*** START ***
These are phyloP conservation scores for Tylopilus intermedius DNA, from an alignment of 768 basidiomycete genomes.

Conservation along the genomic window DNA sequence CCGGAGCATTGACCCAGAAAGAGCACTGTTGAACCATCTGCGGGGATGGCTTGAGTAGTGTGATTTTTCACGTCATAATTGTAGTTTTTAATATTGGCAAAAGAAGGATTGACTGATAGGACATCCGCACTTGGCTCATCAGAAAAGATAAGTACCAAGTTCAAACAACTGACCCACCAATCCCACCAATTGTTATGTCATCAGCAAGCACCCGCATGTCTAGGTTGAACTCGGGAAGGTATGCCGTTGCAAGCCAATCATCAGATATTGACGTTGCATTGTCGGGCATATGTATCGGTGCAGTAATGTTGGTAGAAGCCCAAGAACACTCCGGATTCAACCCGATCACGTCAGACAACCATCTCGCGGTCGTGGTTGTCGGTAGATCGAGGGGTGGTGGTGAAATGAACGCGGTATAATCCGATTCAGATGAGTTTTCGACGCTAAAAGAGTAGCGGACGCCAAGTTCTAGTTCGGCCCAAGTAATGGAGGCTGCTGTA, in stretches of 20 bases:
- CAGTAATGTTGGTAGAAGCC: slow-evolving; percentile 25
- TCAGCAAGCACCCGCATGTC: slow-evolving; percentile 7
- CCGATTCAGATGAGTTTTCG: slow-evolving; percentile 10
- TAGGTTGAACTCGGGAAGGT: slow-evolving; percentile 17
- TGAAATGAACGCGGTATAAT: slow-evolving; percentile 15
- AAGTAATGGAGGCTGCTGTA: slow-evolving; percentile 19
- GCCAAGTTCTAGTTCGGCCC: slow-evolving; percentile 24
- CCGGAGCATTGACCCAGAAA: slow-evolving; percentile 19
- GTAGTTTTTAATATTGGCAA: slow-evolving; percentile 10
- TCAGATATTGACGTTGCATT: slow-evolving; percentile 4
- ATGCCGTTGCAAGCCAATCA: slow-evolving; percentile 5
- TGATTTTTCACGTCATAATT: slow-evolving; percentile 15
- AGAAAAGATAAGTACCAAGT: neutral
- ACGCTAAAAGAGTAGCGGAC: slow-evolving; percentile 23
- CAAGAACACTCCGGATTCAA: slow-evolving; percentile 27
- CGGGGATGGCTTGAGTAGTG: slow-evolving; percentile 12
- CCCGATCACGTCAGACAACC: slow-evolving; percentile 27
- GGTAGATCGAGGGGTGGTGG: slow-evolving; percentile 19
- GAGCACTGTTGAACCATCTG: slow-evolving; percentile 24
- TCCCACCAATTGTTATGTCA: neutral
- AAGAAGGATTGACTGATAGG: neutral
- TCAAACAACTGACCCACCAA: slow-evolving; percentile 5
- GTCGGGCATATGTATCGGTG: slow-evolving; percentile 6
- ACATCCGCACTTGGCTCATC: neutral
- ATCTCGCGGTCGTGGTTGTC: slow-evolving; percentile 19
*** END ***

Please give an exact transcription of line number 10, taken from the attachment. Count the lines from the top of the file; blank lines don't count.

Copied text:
- CCGGAGCATTGACCCAGAAA: slow-evolving; percentile 19